A reflexive research journal and audit trail were kept and discussed in both individual supervision and qualitative research group supervision. This demonstrated that the line of argument was supported by the data and research process.
  • 7
    Openness about the authors' positions.

Therapist/researcher's stance

The first author was the therapist in the initial sessions, conducted the interview and analysis and led the write-up. I am a mother (of children without disabilities) and a British clinical psychologist, with eighteen years' experience in ID. My clinical background is learning theory and advanced training in SFBT from the Brief Therapy Practice. I have used SFBT for four years with supervision. I am curious about the relevance of SFBT for families who have a child with ID. The second author provided supervision for all stages of the project. He is an experienced family therapist and researcher with an interest in attachment, eating disorders, adolescence and qualitative research.

Findings

  1. Top of page
  2. Abstract
  3. Introduction
  4. Solution-focused brief therapy
  5. Users' views of SFBT
  6. Parents caring for a child with ID
  7. Method
  8. Findings
  9. Discussion
  10. Discussion of the findings
  11. References

Three superordinate themes emerged from the mothers' reflections about their initial SFBT sessions.

  • 1
    SFBT brought to mind the idea of ‘making the best of it’;
  • 2
    examination of wishful thinking;
  • 3
    the therapeutic relationship.

Each superordinate theme comprises a number of sub-themes. The sub-theme of self-efficacy recurred in each superordinate theme. The mothers' experiences are summarized in Table 5. The superordinate themes and sub-themes are then described with illustrations from the mothers' accounts.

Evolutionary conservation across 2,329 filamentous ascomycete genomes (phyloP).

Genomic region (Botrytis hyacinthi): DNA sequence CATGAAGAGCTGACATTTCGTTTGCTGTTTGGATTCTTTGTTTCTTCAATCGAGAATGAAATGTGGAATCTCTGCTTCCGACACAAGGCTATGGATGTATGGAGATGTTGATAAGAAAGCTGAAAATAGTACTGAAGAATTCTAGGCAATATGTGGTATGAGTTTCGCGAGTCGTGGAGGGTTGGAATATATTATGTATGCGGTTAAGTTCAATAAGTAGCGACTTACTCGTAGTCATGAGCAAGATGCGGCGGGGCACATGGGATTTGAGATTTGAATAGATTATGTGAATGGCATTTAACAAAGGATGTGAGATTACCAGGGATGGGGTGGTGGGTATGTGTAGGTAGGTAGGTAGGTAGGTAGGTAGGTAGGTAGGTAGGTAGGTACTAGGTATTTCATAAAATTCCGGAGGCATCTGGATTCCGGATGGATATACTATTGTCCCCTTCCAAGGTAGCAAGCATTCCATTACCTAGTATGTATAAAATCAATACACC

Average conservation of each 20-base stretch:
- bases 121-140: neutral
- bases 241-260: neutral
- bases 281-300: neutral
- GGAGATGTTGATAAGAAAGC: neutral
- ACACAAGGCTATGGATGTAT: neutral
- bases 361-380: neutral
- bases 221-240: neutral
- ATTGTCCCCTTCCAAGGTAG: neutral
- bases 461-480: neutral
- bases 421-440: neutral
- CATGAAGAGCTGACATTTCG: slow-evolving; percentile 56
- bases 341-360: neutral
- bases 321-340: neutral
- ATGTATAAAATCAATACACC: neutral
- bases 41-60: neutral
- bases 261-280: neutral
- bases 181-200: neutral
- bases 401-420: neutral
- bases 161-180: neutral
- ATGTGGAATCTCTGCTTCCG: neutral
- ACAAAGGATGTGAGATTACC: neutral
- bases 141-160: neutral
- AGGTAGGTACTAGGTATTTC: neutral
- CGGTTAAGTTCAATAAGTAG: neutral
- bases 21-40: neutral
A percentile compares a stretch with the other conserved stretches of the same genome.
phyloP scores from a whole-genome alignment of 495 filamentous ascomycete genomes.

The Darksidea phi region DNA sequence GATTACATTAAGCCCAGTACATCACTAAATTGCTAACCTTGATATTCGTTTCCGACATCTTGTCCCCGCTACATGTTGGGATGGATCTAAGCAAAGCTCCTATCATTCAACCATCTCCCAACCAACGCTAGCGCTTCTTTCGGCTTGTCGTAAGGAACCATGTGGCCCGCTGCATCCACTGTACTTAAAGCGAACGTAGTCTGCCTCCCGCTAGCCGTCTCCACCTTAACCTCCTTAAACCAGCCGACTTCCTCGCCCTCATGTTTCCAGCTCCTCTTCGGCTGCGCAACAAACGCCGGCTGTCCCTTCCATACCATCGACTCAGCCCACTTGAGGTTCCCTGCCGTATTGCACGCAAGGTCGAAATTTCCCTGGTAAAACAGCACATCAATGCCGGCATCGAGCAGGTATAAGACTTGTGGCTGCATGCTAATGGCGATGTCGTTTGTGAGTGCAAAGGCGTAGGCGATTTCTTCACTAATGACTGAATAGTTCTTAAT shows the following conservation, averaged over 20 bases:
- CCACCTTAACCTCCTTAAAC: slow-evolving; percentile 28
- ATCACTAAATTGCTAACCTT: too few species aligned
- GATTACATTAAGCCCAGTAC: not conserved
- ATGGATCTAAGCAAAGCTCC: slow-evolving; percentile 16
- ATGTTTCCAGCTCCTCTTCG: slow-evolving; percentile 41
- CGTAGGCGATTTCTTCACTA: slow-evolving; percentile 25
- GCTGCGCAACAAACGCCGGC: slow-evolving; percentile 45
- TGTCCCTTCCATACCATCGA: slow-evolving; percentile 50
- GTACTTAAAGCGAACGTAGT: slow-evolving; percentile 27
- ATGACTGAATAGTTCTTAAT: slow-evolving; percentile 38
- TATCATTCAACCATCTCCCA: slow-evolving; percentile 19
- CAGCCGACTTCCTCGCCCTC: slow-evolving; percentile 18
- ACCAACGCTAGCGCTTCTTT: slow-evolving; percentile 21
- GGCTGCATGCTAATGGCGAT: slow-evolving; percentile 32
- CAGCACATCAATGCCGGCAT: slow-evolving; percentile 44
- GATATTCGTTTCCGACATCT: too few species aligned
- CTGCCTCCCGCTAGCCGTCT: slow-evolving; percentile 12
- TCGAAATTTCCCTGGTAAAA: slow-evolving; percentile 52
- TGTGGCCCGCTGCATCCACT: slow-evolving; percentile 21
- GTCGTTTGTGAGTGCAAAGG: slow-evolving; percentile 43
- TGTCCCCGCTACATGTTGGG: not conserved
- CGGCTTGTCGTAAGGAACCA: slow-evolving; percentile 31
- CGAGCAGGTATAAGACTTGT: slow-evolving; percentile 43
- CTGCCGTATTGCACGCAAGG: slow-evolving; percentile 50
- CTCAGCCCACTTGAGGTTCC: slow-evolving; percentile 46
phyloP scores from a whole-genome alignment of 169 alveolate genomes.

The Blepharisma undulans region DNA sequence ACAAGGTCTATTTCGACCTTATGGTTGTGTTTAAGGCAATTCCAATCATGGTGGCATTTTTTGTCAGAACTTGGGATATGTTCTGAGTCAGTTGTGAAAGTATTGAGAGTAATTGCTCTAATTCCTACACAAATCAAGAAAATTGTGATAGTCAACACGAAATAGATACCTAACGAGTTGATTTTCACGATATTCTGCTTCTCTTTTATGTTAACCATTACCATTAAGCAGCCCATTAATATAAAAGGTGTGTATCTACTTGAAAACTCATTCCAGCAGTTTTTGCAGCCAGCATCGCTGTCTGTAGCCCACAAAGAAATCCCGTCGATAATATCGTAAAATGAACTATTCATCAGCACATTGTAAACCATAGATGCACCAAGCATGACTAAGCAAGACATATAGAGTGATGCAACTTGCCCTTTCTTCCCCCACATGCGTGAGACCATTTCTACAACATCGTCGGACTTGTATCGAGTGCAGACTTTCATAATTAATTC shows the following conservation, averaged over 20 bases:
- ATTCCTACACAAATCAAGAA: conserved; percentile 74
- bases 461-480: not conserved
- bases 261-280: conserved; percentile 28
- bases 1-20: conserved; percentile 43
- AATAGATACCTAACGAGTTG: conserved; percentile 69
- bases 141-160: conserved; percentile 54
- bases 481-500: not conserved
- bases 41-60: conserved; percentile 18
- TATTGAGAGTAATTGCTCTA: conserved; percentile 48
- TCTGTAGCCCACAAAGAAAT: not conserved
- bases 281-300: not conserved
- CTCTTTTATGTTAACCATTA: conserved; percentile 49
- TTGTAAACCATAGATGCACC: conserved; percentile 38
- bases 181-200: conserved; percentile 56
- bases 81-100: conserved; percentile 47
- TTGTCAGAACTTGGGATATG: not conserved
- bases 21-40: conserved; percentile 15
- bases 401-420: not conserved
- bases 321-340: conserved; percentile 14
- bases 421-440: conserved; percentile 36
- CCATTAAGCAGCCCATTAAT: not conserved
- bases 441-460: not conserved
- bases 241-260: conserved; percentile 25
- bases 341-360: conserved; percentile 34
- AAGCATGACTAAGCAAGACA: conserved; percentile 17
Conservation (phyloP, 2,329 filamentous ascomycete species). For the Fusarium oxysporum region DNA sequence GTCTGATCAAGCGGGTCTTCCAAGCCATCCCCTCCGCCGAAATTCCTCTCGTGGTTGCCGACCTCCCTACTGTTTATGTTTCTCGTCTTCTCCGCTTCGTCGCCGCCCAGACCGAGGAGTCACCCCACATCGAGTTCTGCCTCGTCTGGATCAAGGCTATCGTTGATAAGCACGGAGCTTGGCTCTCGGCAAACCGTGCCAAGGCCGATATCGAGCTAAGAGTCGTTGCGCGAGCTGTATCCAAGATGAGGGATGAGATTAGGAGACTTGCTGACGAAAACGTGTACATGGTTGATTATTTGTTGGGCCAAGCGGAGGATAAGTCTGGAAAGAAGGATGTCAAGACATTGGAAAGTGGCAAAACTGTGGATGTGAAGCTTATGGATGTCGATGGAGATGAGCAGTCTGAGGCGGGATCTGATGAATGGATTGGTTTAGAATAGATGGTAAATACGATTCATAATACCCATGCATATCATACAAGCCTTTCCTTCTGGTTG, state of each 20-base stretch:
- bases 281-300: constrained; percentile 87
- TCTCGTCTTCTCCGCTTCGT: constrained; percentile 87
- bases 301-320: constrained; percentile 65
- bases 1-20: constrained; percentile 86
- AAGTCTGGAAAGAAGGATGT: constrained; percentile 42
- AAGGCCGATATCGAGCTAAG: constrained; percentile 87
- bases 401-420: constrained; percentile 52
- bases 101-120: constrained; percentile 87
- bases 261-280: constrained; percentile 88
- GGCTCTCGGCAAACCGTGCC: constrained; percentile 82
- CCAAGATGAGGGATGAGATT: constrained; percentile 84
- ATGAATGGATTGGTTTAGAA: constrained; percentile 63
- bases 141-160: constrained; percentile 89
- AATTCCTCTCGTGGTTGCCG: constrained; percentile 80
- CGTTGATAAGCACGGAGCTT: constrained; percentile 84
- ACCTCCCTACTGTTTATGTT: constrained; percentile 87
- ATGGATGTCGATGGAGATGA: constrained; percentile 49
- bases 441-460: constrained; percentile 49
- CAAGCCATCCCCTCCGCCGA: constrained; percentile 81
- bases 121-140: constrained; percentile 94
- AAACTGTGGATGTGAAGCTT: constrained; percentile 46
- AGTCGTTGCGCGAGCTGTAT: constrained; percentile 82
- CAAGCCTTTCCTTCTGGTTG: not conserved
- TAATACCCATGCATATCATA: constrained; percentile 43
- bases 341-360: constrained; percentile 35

Table 5. Themes emerging from the mothers' accounts of their SFBT session
Super- ordinate themes1. SFBT brought to mind the idea ‘making the best of it’2. Examination of wishful thinking3. Therapeutic relationship
Sub-themes1.1 Acceptance of issues outside their control (e.g. disability).2.1 Miracle question perceived as irrelevant and confusing.3.1 Time to think.
1.2 A belief that one can choose how to appraise disability.2.2 Belief that change is created by one's own efforts.3.2 Hopeful comfortable relationship.
1.3 A focus on issues in the present and immediate future.2.3 Covert hopes for a miracle.3.3 Expectations of directive expert not realized.
1.4 Feelings of self-efficacy and self-worth.2.4 Self-direction and efficacy instanced.3.4 A collaborative relationship.
  3.5 Existing relationship the preferred context for involvement in research.

1 Superordinate theme: SFBT brought to mind the idea ‘making the best of it’

A stance of ‘making the best of it’ emerged in all seven accounts. It is defined below.

‘There's no point in dwelling on it [disability], we are where we are, it's getting on with it, trying to make the best of it, he's come so far and done so well and it's keeping it going.’